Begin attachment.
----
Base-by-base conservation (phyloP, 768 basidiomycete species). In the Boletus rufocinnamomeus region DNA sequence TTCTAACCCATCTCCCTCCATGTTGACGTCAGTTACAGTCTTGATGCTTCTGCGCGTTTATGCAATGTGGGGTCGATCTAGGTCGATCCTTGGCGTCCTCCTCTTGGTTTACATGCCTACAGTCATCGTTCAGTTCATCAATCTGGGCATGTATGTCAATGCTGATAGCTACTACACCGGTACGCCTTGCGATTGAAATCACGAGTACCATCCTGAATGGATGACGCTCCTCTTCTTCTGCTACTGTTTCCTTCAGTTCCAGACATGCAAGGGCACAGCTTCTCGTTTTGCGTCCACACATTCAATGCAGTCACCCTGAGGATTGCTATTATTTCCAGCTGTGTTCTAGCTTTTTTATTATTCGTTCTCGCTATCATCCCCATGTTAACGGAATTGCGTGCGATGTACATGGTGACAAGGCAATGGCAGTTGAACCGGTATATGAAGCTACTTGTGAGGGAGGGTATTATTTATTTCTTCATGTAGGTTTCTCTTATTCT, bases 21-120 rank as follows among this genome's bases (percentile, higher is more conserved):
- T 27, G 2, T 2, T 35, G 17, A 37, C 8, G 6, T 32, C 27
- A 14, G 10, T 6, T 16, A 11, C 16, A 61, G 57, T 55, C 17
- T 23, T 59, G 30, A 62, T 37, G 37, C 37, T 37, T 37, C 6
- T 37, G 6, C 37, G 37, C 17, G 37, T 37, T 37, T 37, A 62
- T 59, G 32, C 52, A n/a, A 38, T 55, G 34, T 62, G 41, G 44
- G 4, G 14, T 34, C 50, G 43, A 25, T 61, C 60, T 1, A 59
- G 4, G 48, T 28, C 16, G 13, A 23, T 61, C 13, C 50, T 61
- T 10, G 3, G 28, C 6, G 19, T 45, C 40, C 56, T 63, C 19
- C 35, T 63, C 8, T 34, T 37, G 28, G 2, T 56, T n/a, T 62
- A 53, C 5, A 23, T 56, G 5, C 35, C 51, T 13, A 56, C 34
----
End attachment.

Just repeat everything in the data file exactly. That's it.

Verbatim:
Base-by-base conservation (phyloP, 768 basidiomycete species). In the Boletus rufocinnamomeus region DNA sequence TTCTAACCCATCTCCCTCCATGTTGACGTCAGTTACAGTCTTGATGCTTCTGCGCGTTTATGCAATGTGGGGTCGATCTAGGTCGATCCTTGGCGTCCTCCTCTTGGTTTACATGCCTACAGTCATCGTTCAGTTCATCAATCTGGGCATGTATGTCAATGCTGATAGCTACTACACCGGTACGCCTTGCGATTGAAATCACGAGTACCATCCTGAATGGATGACGCTCCTCTTCTTCTGCTACTGTTTCCTTCAGTTCCAGACATGCAAGGGCACAGCTTCTCGTTTTGCGTCCACACATTCAATGCAGTCACCCTGAGGATTGCTATTATTTCCAGCTGTGTTCTAGCTTTTTTATTATTCGTTCTCGCTATCATCCCCATGTTAACGGAATTGCGTGCGATGTACATGGTGACAAGGCAATGGCAGTTGAACCGGTATATGAAGCTACTTGTGAGGGAGGGTATTATTTATTTCTTCATGTAGGTTTCTCTTATTCT, bases 21-120 rank as follows among this genome's bases (percentile, higher is more conserved):
- T 27, G 2, T 2, T 35, G 17, A 37, C 8, G 6, T 32, C 27
- A 14, G 10, T 6, T 16, A 11, C 16, A 61, G 57, T 55, C 17
- T 23, T 59, G 30, A 62, T 37, G 37, C 37, T 37, T 37, C 6
- T 37, G 6, C 37, G 37, C 17, G 37, T 37, T 37, T 37, A 62
- T 59, G 32, C 52, A n/a, A 38, T 55, G 34, T 62, G 41, G 44
- G 4, G 14, T 34, C 50, G 43, A 25, T 61, C 60, T 1, A 59
- G 4, G 48, T 28, C 16, G 13, A 23, T 61, C 13, C 50, T 61
- T 10, G 3, G 28, C 6, G 19, T 45, C 40, C 56, T 63, C 19
- C 35, T 63, C 8, T 34, T 37, G 28, G 2, T 56, T n/a, T 62
- A 53, C 5, A 23, T 56, G 5, C 35, C 51, T 13, A 56, C 34